Relief Society of Tigray

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The Relief Society of Tigray (abbreviated REST, and known as Maret in Tigrinya) is an NGO based in Tigray, northern Ethiopia.[1]REST was founded in 1978 as an organization providing relief efforts to civilians.[2] As of 2008, Teklewoini Assefa served as Executive Director of REST.[2] REST emerged as the humanitarian wing of the Tigray People's Liberation Front (TPLF) and has remained closely linked to TPLF.[3][4] REST was active throughout the armed conflict of the 1980s, including during the devastating 1984-1985 famine.[2]

Emergence[edit]

During the war, working in the areas under the control of the TPLF, REST operated over 60 schools and 53 clinics. The organization had a literacy programme, which claimed to have educated 405,834 persons in the period of 1981 to 1983. REST also sought to provide clean drinking water in these areas.[5] Through TPLF resources from the Tigrayan diaspora in North America and Europe and different NGOs were channeled to Tigray.[6] In 1981 the Emergency Relief Desk was set up in Khartoum, as a consortium of Scandinavian ecumenical NGOs cooperating with REST and the Eritrean Relief Association (the humanitarian wing of the EPLF). The ERD provided food supplies to the Sudanese border, where it was picked up by REST and ERA to be distributed in Tigray and Eritrea.[7] In contrast Western governments avoided direct links with REST, continuing to channel aid efforts through the official mechanisms in cooperation with the Addis Ababa government.[6][7]

Famine[edit]

REST played a crucial role to undercut the Addis Ababa government's attempts to use famine as a means to obtain control over Tigray.[6] However, at the onset of the 1984-1985 famine REST suffered from logistical constraints. The organization had only 35 trucks, out of which many were in bad shape. Unable to cope with the humanitarian disaster, REST and TPLF decided to encourage Tigrayans to seek food at distribution centres operated by the Addis Ababa government.[8] The policy of encouraging movements to government feeding centres was reversed, as abuses were committed in those places. Now, people were asked to migrate towards western Tigray and onwards to Sudan.[8] Along the road REST organized distribution points for food, water and some degree of shelter.[8] The organization also provided rudimentary medical services were available.[8] Often REST would lead entire village groups into Sudan, were refugee camps were set up by the organization.[9]

Through its work during the famine, REST gained recognition amongst international NGOs. It also managed to change the attitude of the Sudanese government towards the resistance movements in Ethiopia (allowing the TPLF to operate, whilst ending support to the Ethiopian Democratic Union).[10]

Locusts[edit]

In the summer of 1987 Tigray was hit by a locust invasion, threatening crops. The organization lobbied, through its office in Khartoum, that the ICRC would send two helicopters to spray against locusts (an operation that eventually got the necessary go-ahead permission from the government in Addis Ababa). The locust problem again returned in 1988. REST also organized, along with TPLF, a volunteer force that would spray crops on the ground. A slogan was launched, "Fight the locusts with chemicals and the Derg with guns".[11]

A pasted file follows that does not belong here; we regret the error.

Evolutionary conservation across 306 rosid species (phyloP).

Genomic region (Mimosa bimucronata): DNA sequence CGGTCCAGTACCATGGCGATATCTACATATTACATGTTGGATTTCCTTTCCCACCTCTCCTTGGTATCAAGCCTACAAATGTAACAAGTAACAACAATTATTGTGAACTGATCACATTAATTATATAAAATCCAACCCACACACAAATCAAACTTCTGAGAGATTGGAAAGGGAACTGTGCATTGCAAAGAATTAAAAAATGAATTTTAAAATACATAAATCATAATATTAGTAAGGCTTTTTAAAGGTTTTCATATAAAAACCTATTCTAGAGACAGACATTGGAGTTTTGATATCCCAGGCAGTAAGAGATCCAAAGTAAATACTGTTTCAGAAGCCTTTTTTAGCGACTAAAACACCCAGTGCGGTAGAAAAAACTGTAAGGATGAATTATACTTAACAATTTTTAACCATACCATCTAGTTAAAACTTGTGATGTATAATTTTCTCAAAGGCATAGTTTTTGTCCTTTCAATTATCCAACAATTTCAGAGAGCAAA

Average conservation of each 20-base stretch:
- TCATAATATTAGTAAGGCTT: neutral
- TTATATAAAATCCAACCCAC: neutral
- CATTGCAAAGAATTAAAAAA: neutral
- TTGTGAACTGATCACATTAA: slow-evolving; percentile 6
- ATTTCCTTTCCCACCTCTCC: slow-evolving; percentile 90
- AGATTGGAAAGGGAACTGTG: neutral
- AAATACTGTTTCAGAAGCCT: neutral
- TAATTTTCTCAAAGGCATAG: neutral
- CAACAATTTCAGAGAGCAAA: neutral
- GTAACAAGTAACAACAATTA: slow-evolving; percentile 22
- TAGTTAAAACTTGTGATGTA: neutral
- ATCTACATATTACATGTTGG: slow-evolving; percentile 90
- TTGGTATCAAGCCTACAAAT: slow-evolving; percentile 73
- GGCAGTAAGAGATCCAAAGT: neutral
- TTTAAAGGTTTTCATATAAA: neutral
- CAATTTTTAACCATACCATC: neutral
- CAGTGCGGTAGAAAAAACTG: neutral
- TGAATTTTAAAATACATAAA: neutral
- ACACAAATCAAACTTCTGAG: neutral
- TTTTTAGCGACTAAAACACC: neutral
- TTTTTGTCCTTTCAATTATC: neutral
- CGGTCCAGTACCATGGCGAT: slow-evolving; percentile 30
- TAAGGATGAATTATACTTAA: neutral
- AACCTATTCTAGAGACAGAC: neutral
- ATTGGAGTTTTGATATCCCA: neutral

Later period[edit]

After the end of the war and the fall of the Derg, REST worked with refugee repatriations. The organization signed treaties with the Transitional Government of Ethiopia and UNHCR for these activities.[12] REST provided humanitarian assistance for Tigrayan population during the 1998-2000 Ethiopian-Eritrean war.[3]

A 1996 document, circulated amongst diplomatic circles in Addis Ababa, alleged that REST (along with other organizations) channeled funds to the governing Ethiopian People's Revolutionary Democratic Front.[13]

In recent years, foreign government funding to REST has increased.[3] As of 2008, the Norwegian Development Fund was the largest donor to REST.[2] REST held its sixth General Assembly in 2008.[2]

References[edit]

  1. ^ Laura Hammond (2004), This Place Will Become Home: Refugee Repatriation to Ethiopia, Cornell University Press, p. 36, ISBN 0-8014-8939-3 
  2. ^ a b c d e Royal Norwegian Embassy in Addis Ababa. Relief Society of Tigray celebrates 30th Anniversary
  3. ^ a b c Shinn, David H., and Thomas P. Ofcansky. Historical Dictionary of Ethiopia. Lanham, MD: Scarecrow Press, 2004. pp. 343-344
  4. ^ Coote, Mike. Does Our Money Really Help?: Life in Ethiopia. Bloomington, Ind: AuthorHouse, 2007. p. 25
  5. ^ Inquai, Solomon. Tigrai: The Agony and the Ecstasy. [Ethiopia?]: Printed by Berhanena Selam Printing Enterprises, 2007. pp. 76, 83
  6. ^ a b c Koonings, Kees. Political Armies: The Military and Nation Building in the Age of Democracy. New York: Zed Books, 2002. pp. 251-252
  7. ^ a b Duffield, Mark. Development, Security and Unending War: Governing the World of Peoples. Cambridge [u.a.]: Polity Press, 2008. p. 73
  8. ^ a b c d Inquai, Solomon. Tigrai: The Agony and the Ecstasy. [Ethiopia?]: Printed by Berhanena Selam Printing Enterprises, 2007. pp. 143-144
  9. ^ Ashmore, Joseph, Jon Fowler, and James Kennedy. Shelter Projects, 2008. Nairobi, Kenya: UN HABITAT, 2008. p. 106
  10. ^ Young, John. Peasant Revolution in Ethiopia: The Tigray People's Liberation Front, 1975-1991. Cambridge, U.K.: Cambridge University Press, 2006. p. 134
  11. ^ Inquai, Solomon. Tigrai: The Agony and the Ecstasy. [Ethiopia?]: Printed by Berhanena Selam Printing Enterprises, 2007. pp. 127-129
  12. ^ Hammond, Laura. This Place Will Become Home: Refugee Repatriation to Ethiopia. Ithaca: Cornell University Press, 2004. p. 191
  13. ^ Merera Gudina. Ethiopia: From Autocracy to Revolutionary Democracy, 1960s-2011. Addis Ababa: [s.n.], 2011. pp. 113, 142

External links[edit]